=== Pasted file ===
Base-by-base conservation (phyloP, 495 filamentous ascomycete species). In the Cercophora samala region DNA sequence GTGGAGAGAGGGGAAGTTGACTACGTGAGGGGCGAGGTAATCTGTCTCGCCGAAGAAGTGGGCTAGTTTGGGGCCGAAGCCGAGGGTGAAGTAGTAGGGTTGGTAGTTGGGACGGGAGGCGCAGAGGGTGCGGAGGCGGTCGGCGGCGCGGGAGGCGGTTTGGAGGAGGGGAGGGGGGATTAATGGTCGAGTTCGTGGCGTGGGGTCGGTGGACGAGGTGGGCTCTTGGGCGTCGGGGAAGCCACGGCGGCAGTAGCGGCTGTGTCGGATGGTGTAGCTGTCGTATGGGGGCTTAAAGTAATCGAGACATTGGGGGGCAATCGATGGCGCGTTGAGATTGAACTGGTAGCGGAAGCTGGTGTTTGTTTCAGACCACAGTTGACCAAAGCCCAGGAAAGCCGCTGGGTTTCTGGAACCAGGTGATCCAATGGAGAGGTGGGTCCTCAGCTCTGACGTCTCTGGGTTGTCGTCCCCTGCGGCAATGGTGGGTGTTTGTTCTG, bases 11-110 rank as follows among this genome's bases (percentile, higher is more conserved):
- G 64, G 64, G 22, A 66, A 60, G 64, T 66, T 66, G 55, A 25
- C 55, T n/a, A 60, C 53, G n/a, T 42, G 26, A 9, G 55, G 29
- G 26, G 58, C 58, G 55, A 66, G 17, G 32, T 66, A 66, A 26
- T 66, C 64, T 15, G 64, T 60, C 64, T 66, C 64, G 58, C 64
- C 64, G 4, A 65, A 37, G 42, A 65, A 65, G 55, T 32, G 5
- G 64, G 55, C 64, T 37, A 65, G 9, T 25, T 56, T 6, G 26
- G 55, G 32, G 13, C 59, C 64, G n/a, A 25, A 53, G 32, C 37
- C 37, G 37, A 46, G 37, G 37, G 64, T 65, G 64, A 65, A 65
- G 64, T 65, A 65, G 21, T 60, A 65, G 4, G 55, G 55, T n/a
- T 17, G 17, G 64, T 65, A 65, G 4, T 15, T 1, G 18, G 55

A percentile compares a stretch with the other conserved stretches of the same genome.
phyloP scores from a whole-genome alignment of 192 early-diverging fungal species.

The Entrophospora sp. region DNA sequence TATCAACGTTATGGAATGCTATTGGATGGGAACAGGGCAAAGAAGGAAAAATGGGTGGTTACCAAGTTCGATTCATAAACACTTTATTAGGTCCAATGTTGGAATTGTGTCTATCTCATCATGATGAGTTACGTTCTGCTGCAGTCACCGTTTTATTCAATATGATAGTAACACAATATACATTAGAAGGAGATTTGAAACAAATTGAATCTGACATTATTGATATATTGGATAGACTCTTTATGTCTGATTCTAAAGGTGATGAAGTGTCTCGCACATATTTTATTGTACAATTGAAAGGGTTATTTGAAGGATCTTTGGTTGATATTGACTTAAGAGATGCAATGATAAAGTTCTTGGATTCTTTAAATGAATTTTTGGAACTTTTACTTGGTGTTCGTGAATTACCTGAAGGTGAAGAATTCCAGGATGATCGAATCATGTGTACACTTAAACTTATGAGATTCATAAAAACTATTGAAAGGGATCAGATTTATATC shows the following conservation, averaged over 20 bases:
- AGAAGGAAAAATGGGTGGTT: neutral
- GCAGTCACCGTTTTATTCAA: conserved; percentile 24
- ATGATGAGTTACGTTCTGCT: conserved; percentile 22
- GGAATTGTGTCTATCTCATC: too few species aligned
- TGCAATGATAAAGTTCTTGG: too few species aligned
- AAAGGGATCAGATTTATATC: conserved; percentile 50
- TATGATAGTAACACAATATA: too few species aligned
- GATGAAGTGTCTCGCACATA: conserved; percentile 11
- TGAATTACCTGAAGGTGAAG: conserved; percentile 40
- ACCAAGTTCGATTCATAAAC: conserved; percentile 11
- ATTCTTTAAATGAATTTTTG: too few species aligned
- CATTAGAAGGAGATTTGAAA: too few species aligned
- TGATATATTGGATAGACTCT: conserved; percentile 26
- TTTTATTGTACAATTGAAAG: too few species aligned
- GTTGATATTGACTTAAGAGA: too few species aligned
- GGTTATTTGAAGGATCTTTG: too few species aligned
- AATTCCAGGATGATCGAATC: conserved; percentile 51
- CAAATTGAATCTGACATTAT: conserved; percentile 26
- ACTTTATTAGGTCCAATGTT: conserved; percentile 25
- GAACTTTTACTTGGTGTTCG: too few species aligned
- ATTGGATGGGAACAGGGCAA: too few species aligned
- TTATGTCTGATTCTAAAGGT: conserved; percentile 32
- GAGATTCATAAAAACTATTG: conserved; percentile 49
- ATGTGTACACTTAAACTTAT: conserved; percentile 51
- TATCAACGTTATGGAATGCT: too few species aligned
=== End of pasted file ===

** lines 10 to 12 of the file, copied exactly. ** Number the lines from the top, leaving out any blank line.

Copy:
- G 64, T 65, A 65, G 21, T 60, A 65, G 4, G 55, G 55, T n/a
- T 17, G 17, G 64, T 65, A 65, G 4, T 15, T 1, G 18, G 55

A percentile compares a stretch with the other conserved stretches of the same genome.